The bane of adolescent Bart Collins' existence is the piano lessons he is forced to take under the tutelage of Dr. Terwilliker, the only person he admits he detests because of his ... See full summary »
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The bane of adolescent Bart Collins' existence is the piano lessons he is forced to take under the tutelage of Dr. Terwilliker, the only person he admits he detests because of his dictatorial nature. Bart feels Dr. Terwilliker has undue influence for these lessons on his widowed mother, Heloise Collins. The one person who sympathizes with Bart, although quietly on the sidelines, is the Collins' plumber, August Zabladowski. Bart hates his life associated with the piano so much he often daydreams when he practices and even during his lessons. His latest dream has him imprisoned in the fantastical Terwilliker Institute in the day before its grand opening. Terwilliker's second in command at the Institute is his mother, although she has been hypnotized into her position, which will also soon be as Mrs. Dr. Terwilliker. Bart tries to convince Mr. Zabladowski, who is there to install the Institute's plumbing, to save his mother and himself from Terwilliker. Bart also hopes that Zabladowski ... Written by
When Bart and Mr. Zadlabowski are taken to the dungeon via elevator, there is no reference to a third floor dungeon by the Elevator Operator. The third stanza of the Elevator Operator's song was cut due to increasingly horrific lyrics referring to "household appliances". The complete deleted stanza went as follows: "Third floor dungeon/Household appliances/Spiked beds/Electric chairs/Gas chambers/ /Roasting pots/And scalping devices." (The reference to "gas chambers" was probably regarded as in bad taste since the film was made so soon after World War II and the Holocaust.) See more »
When Bart climbs the huge ladder to escape the guards, when he jumps off of the ladder, you can clearly see a thick wire holding him. See more »
Surreal, funny, poignant... and there IS a logic to it
I am a European who hasn't read one single book by Dr. Seuss, but I am magically captivated by this movie. I've seen the DVD four times by now, first having seen it twice at film archive shows.
There's only one way to have the seemingly absurd pieces to fall into place. This film is a highly sensitive depiction of a little boy's hopes and fears--occasionally wildly fluctuating between the two. Just try and find another logic behind "Didn't you know? This makes you my old man." "Yeah, I guess it does, at that."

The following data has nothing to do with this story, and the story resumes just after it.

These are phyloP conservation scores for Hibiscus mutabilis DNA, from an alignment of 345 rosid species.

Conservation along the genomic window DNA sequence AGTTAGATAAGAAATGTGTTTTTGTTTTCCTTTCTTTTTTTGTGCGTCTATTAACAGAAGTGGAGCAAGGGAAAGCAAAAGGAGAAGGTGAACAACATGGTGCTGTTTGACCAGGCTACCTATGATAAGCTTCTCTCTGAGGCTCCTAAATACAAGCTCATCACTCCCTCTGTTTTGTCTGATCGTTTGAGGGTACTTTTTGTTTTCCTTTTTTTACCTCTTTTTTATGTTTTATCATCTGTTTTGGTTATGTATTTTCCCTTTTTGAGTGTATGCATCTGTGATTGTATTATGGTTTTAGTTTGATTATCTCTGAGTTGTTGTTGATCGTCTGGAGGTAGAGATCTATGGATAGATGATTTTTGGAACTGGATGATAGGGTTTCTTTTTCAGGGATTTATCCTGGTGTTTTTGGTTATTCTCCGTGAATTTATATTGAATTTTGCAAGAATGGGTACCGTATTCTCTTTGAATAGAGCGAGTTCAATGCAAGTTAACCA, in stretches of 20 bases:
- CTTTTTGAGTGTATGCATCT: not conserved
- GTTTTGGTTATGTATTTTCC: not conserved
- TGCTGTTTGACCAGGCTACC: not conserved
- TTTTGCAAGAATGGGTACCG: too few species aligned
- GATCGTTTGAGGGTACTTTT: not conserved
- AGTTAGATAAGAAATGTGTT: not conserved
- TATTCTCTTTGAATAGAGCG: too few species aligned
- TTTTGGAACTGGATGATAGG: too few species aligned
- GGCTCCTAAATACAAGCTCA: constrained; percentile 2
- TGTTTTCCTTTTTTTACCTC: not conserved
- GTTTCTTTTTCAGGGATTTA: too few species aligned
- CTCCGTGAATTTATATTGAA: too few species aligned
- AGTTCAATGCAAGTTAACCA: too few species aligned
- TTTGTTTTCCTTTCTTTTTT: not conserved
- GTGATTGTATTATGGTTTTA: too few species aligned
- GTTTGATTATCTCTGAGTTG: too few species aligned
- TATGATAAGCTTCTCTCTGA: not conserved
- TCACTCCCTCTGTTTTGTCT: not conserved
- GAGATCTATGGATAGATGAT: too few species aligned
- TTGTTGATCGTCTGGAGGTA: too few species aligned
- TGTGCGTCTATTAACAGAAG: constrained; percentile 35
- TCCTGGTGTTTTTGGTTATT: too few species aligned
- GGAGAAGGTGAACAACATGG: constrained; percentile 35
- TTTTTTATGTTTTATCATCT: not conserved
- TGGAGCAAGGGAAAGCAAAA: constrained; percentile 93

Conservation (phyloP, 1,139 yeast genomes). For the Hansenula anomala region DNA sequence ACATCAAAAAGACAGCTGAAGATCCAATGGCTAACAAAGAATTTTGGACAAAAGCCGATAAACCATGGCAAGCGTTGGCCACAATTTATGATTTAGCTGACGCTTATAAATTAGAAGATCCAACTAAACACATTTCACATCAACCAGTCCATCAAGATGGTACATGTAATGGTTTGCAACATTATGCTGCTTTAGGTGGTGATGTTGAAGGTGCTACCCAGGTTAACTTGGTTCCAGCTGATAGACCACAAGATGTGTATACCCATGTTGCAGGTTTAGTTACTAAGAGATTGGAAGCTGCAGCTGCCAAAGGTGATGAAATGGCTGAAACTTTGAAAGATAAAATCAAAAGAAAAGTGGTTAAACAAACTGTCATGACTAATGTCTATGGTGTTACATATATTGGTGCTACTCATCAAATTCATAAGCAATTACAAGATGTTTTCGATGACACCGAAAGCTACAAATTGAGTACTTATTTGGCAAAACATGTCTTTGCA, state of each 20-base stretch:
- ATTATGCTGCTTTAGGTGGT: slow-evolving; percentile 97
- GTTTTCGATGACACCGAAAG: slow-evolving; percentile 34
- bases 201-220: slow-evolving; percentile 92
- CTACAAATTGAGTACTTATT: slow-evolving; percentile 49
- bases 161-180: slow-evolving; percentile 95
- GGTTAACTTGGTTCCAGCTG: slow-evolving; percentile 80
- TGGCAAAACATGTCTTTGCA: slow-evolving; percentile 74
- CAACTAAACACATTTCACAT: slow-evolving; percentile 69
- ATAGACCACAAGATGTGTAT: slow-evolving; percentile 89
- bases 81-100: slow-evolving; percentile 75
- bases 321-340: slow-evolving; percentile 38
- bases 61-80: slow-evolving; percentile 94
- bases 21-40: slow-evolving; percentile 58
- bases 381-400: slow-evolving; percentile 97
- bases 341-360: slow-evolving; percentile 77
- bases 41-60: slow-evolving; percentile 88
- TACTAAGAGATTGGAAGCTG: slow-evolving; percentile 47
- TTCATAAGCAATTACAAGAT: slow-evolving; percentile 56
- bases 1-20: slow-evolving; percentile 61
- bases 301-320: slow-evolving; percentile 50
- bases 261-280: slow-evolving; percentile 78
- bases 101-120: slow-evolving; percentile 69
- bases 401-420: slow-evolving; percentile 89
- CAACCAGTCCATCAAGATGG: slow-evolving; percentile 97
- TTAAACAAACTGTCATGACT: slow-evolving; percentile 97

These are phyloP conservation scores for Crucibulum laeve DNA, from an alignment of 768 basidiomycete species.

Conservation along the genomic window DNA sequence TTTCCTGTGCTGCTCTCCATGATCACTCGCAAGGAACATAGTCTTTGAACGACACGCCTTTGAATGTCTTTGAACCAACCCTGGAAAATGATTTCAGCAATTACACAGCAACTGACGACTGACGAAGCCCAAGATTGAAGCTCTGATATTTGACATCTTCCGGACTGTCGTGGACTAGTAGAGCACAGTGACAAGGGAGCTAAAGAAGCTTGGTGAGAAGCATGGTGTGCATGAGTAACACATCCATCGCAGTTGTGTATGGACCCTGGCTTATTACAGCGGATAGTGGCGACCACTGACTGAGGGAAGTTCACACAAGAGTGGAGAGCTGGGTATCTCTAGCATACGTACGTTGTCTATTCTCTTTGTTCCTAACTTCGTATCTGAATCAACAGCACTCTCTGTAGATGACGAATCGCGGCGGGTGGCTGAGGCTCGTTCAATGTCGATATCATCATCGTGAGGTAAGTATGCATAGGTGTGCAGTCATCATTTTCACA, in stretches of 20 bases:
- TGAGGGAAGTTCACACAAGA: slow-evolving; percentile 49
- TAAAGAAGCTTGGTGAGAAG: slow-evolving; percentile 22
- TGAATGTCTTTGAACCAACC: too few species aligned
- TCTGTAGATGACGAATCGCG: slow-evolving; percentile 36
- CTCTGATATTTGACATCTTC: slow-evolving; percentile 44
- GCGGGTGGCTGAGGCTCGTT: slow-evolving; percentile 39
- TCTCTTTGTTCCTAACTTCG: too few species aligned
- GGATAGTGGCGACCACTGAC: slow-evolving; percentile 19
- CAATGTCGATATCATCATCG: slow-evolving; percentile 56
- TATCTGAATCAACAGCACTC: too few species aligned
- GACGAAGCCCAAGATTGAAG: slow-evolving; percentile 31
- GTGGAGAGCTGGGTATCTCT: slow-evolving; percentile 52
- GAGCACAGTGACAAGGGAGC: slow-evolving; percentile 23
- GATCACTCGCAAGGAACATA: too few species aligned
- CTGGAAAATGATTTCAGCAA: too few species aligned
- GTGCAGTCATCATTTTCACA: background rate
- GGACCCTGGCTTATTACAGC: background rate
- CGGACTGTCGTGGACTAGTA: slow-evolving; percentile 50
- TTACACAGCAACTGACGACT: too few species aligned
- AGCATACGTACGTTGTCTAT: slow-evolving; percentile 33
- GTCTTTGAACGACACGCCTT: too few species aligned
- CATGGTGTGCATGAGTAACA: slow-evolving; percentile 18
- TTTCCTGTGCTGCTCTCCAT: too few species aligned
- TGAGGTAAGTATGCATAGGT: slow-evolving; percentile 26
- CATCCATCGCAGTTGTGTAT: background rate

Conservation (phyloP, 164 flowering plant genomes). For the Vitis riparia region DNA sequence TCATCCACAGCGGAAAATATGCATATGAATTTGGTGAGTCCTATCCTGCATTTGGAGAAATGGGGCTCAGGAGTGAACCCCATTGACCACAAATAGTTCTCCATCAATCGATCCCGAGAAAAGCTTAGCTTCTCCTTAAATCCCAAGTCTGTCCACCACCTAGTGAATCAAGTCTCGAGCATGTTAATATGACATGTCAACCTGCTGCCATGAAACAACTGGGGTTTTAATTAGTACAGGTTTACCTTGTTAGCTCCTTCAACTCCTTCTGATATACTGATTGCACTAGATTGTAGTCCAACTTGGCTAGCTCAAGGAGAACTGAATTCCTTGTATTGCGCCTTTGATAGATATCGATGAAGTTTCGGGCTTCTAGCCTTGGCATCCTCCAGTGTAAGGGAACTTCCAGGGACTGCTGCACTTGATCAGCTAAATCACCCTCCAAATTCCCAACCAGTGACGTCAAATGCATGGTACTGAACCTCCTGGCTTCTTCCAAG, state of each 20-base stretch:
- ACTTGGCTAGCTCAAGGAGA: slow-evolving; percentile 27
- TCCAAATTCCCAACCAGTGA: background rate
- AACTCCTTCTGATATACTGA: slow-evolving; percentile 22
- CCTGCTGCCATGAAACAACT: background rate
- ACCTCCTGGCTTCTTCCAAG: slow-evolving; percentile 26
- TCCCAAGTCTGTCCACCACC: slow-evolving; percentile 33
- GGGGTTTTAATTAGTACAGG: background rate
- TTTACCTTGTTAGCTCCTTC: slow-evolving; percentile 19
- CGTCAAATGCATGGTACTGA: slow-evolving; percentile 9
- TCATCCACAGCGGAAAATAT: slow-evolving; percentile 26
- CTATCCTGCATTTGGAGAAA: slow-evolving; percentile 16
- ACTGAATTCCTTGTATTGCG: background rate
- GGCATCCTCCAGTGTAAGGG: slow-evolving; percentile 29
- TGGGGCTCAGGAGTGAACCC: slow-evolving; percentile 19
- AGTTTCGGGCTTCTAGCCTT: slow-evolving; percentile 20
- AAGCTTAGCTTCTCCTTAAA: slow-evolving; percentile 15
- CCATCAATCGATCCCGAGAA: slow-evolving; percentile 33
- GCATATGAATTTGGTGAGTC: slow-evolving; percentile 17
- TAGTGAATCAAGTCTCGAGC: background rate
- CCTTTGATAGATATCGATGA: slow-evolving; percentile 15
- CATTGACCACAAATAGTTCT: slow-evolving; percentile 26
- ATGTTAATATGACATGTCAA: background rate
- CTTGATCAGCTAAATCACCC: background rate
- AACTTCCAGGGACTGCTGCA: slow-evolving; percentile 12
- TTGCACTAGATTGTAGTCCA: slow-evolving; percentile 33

Yes, Tommy Rettig's singing voice was dubbed by Tony Butala. After all, there's only so much one person can do. Hans Conried probably sang himself. After his double voice role in Disney's "Peter Pan" he went on to play the Magic Mirror in several Disneyland TV shows. "5,000 Fingers" must be the finest showcase of his talents.
Repeating the last words of the previous speaker was not a mannerism of Tommy Rettig's. All that is in the script, and Tommy was simply doing his work. The previous year, he was incredible in the neglected b/w movie "Paula" which is basically a two-person drama with Loretta Young. (If anyone watches "Paula" and does not have a lump in their throat at the end they are beyond all hope.)
The "Hassidics" with the Siamese beard ("Or you will get choked by the beard of the twins With the Siamese beard With a terrible twin on each end" as it says in a deleted song) are simply the boy's two great-uncles--their photos can be seen on top of the family piano.
Originally, Dr. Terwilliker did not appear in the parlor scene at the beginning. Some stills are in circulation--one on the VHS tape box--where Bart Collins darkens the eyebrows on the sheet music portrait with a pencil. The same version includes an alarm clock which Bart attempts to set ahead. In the final movie the clock still remains in one scene, at the high end of the piano keyboard. Late in the production, an immense risk was taken; having anyone speak directly to the camera is problematic, let alone a child. But this worked superbly. Some lines were obvious afterthoughts. I've seen a script with the line "One hundred per cent perfect gold plated fony [sic], double fony" added in Tommy Rettig's hand.
The musical score goes to show what years of experience can do. Friedrich Hollaender--Frederick Hollander in America--composed music for pictures as early as in 1931. The simplistic ditty "Ten Happy Fingers" is developed into many superb variations in the film score. As someone who plays himself, I found Bart's "hundred pianos" rendition under the baton of Dr. Terwilliker a sheer delight. (Characteristically, Dr. T. is not satisfied...)
Films like this also remind us about the ephemeral nature of life. At least Peter Lind Hayes, Hans Conried, and Tom Rettig have passed away. Tom--a highly esteemed computer programmer--later said these words in his dBase language, "IF its_time EXIT ENDIF." But they will live forever on film. And when "Bart and the excited dog run lickety-split down the street" you will want to see it all over again... I did.
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